From Real Time Economics:
The Pew Research Center has a new report today that looks at self-employment in the U.S. and its role in creating jobs. But the data in the report exposes one of the more perplexing mysteries about the modern economy: Despite all the discussion that the U.S. is transforming into a gig economy, the share of people who say they’re self-employed is declining.
This trend, especially among unincorporated, self-employed workers, has been in place for some time. We noted over the summer that it’s hard to find high-quality statistics backing up the idea that the gig economy has grown enormously. In fact, it appears that the overall economy is getting slightly less “giggy” over time.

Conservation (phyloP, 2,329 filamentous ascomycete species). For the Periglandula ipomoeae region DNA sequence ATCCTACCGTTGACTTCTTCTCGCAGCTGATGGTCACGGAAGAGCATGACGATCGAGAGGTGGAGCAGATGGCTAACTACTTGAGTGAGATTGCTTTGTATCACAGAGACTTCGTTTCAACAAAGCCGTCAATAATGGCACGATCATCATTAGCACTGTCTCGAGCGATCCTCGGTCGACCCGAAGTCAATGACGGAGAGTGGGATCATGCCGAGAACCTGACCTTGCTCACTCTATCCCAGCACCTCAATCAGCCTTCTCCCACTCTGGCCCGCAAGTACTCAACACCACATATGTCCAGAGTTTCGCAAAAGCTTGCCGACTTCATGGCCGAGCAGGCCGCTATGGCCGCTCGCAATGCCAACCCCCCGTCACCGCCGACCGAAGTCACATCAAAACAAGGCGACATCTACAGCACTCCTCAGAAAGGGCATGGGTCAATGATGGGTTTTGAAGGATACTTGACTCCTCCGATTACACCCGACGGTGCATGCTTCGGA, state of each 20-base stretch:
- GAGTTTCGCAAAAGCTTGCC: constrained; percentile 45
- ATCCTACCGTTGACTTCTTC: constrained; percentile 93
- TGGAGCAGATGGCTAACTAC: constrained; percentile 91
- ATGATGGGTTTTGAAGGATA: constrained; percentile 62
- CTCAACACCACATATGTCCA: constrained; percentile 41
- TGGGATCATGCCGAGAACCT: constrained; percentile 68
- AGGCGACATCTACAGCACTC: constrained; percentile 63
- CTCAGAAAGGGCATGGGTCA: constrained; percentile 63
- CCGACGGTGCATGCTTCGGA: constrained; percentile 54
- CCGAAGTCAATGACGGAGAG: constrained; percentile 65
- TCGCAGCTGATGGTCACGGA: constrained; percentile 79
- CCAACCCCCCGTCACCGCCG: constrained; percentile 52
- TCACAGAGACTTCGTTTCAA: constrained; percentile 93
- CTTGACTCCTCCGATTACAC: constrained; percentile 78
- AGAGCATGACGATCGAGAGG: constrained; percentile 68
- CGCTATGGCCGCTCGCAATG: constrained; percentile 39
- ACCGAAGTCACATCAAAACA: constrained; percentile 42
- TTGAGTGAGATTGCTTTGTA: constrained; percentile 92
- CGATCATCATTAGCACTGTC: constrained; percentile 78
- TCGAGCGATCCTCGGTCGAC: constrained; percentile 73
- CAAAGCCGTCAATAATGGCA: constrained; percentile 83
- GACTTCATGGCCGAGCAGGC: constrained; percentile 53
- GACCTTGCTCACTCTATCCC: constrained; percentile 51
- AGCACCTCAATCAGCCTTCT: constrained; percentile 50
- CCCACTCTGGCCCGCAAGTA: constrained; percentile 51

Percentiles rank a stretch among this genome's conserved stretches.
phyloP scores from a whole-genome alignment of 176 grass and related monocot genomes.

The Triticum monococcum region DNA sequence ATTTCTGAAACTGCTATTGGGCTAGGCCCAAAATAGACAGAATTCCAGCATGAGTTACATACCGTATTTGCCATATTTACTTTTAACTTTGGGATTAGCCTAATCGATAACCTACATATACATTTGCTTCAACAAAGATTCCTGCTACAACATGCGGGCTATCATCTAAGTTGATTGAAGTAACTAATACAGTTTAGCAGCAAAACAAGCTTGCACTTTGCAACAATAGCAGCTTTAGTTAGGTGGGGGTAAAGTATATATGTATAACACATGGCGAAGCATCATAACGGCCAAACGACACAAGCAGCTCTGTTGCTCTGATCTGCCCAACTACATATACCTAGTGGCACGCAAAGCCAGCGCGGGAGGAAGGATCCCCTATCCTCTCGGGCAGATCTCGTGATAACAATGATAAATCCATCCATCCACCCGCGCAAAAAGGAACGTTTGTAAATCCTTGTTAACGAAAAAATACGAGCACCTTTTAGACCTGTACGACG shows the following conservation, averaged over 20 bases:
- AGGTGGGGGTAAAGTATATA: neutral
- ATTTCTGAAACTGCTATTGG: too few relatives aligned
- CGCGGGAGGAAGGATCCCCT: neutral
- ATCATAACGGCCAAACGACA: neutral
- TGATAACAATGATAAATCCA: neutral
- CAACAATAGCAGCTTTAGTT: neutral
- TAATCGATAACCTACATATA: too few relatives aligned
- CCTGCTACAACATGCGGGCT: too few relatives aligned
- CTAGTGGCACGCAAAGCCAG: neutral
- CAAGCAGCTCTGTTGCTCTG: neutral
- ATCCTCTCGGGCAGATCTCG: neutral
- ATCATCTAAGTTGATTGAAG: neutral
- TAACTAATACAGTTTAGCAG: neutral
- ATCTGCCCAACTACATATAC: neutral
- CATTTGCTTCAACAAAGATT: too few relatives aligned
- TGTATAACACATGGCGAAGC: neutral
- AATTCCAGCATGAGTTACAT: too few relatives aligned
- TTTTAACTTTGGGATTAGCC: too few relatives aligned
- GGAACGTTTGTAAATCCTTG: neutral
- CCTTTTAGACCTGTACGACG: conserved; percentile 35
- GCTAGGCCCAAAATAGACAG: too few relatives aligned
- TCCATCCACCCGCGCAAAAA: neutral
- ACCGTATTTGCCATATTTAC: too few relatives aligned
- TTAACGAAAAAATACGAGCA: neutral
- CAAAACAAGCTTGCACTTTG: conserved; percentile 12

The Pew report provides a detailed breakdown of the demographics of the self-employed and how many of the self-employed have employees of their own. But the report doesn’t attempt to answer why the supposedly widespread gig economy is so elusive.
One theory is that the data comes out with a lag and the rise of the gig economy will soon become apparent. But Pew’s preliminary estimate of last year’s self-employment finds another slight decrease.
What are possible explanations for this?
One possibility is that while some very high-profile companies are using the gig model, it’s actually not very common when you look across the entire 157 million-person U.S. labor force. (People often use the expression “Uber and its ilk,” as if there are dozens or hundreds of companies just as large as Uber in every industry. It could be that a fairly small handful of these companies actually have any significant scale.)...MORE